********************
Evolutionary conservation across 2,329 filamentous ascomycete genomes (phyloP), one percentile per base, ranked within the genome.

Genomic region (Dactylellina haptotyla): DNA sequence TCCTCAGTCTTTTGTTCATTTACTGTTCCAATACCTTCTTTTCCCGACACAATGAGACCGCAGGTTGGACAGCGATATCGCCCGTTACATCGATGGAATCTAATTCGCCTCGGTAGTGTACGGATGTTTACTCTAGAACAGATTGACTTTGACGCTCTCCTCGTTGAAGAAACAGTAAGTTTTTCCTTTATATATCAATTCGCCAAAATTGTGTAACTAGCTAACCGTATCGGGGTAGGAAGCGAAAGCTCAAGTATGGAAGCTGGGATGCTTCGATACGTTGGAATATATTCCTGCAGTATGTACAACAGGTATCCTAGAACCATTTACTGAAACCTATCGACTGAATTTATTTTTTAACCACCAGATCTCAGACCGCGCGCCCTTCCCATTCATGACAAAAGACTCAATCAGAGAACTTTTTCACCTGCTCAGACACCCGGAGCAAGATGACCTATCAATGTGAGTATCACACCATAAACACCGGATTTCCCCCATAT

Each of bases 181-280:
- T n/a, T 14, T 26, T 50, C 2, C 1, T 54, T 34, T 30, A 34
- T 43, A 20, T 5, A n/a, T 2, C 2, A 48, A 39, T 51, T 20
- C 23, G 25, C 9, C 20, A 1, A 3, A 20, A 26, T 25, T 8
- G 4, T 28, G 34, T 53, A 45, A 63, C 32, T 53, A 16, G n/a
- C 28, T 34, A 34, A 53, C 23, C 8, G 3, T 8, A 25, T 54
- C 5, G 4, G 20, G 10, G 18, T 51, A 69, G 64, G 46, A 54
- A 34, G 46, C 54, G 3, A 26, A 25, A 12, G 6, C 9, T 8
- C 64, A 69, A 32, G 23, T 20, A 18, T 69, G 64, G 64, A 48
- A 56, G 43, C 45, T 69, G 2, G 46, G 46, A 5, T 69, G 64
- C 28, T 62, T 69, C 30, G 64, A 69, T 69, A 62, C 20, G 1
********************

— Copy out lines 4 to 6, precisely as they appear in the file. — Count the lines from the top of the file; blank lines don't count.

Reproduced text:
- T n/a, T 14, T 26, T 50, C 2, C 1, T 54, T 34, T 30, A 34
- T 43, A 20, T 5, A n/a, T 2, C 2, A 48, A 39, T 51, T 20
- C 23, G 25, C 9, C 20, A 1, A 3, A 20, A 26, T 25, T 8